<img height="1" width="1" style="display:none" src="https://www.facebook.com/tr?id=799546403794687&amp;ev=PageView&amp;noscript=1">
The CU Medicine Dermatology clinic in Aurora was established two years ago to address the disparities in care provided to underserved communities.

Clinic Addresses Skin Care Needs for Underserved Populations 

CU Medicine Dermatology in Aurora offers general dermatology care to adults, with an emphasis on care for Medicaid patients, patients of color, and transgender individuals preparing for surgery. 

minute read

Written by Greg Glasgow on February 18, 2022

For members of medically underserved populations, dermatology has been a challenging specialty to access due to a lack of expertise among providers in treating specific conditions, the costs of care, and the uneven location of dermatology clinics.

The CU Medicine Dermatology clinic in Aurora, staffed by physicians and nurse practitioners from the University of Colorado School of Medicine, was established two years ago to address the disparities in care provided to underserved communities, explains clinic medical director Whitney High, MD. 

“The idea behind it was to expand our clinical operations,” says High, a professor of dermatology, “and to offer more dermatologic care to people who wouldn’t normally have easy access to dermatology.  We wanted to have a freestanding clinic that could support and sustain itself and could be dedicated to people who don’t usually have immediate access to dermatologic care under all circumstances.” 

Treating patients of color 

Located across the street from the Town Center at Aurora Mall, near the intersection of Interstate 225 and Alameda Avenue, the clinic is one of the few freestanding dermatology practices in metro Denver that accepts Medicaid patients. It specializes in treating patients of color, for whom most skin conditions present differently than they do with white patients. 

These conditions include keloids, excessive scar tissue that forms uncomfortable, smooth, hard growths on the skin; melasma, a pigment disorder that causes brown patches on the face; and vitiligo, a loss of pigment that turns skin white and is more noticeable on darker skin.  

For patients of color, High says, "it's easier to see vitiligo, and the condition can be more damaging on a psychosocial level. It can really affect a person's quality of life." 

Serving the transgender population 

The clinic also has a following among transgender individuals seeking hair removal services while preparing for gender-reassignment surgery.  

It’s a procedure that can be costly if done at storefront electrolysis or laser-hair-removal salons, High says, but because hair removal is covered by Medicaid, the clinic provides a lower-cost option.  

“Our clinic is very unique in that way, and that’s very important,” High says. “There is a huge demand for that service from a government payer instead of out-of-pocket.” 

Additionally, the CU School of Medicine received a grant from the Colorado Department of Health Care Policy and Financing to further subsidize electrolysis treatment.  

“It's no small activity,” says Kyle Osborn, interim director of finance and administration for the Department of Dermatology. “It can take a patient a year to a year and a half of weekly 30- to 60-minute sessions to be ready for surgery. And there's a whole gamut of preparation where they have to have medical referral of gender dysphoria and letters of recommendation from mental health providers,  they have to show that family, work and friends are aware of their transition, and they have to have have gone through 12 months of hormone therapy — there’s a whole checklist to make sure that these patients are going to be successful and stick to the regimen before they ever get to our clinic to have hair removal.”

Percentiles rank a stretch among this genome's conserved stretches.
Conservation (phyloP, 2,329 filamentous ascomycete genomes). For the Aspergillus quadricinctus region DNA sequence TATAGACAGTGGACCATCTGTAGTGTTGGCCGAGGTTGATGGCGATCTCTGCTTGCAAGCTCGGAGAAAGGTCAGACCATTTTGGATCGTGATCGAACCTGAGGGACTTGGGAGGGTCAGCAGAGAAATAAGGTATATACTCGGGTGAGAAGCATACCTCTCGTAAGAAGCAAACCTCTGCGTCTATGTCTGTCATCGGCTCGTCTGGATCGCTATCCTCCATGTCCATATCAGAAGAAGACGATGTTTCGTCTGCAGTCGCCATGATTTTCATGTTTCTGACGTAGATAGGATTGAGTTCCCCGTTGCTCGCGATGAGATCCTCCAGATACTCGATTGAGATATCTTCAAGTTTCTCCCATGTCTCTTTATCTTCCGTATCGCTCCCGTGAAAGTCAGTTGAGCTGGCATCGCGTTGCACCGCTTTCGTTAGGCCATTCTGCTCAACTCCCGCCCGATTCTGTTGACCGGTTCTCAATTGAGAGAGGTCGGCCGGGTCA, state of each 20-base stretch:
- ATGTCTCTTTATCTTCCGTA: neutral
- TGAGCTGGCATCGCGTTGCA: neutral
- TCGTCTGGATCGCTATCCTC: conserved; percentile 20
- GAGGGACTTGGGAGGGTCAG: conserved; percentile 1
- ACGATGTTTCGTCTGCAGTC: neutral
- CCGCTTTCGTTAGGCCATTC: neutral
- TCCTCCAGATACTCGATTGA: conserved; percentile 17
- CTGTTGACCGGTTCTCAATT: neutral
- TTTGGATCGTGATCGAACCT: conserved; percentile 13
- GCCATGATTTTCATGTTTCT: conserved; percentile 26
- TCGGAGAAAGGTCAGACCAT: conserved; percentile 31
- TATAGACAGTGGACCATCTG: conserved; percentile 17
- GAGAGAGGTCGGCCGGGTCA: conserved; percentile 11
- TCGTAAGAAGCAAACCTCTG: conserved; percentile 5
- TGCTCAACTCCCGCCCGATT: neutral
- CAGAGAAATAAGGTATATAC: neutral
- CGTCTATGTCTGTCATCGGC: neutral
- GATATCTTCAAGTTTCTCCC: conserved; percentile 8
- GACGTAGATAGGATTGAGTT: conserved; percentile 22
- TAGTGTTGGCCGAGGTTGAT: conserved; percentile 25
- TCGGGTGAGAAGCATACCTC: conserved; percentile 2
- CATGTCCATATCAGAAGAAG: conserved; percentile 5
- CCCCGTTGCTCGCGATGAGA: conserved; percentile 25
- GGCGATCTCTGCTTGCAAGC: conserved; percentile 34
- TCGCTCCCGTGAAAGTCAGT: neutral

Since it started providing electrolysis in August 2020, the clinic has cleared only one patient for surgery. Clinic staffers are currently treating 29 patients, with 58 more on the waitlist. It’s repetitious work, says High, who recognizes the nurse practitioners performing the procedures. 

“It’s hard work for the people undergoing it, in terms of the discomfort, but it’s hard work for the person doing it as well,” he says. “And we are very appreciative of the people that do it here. We want to recognize how hard our nurse practitioners and staff work to get things done.” 

Mission of quality and inclusion 

The hard work and care the staff brings to the clinic is evident to the patients as well, Osborn says, resulting in high levels of satisfaction and positive feedback. 

“Our practitioners take time to talk to the patients. And we hear feedback that that often is lacking elsewhere; people feel like their providers aren’t taking enough time with them,” Osborn says. “These are patients with special needs that maybe had a hard time getting into the system, but now they’re in the system, and they’re getting good care.” 

For High, who did his residency at University of Texas Southwestern Medical School in Dallas, the clinic is part of a personal mission to offer quality care to all persons. 

“Where I trained as a physician, my patients didn't look like me,” he says. “Similarly, at our clinic in Aurora, we see different skin colors and other [conditions] that are different from what we see in our other clinics. That's good for our trainees, it’s good for our patients, it’s good for everyone.” 

Featured Experts
Staff Mention

Whitney High, MD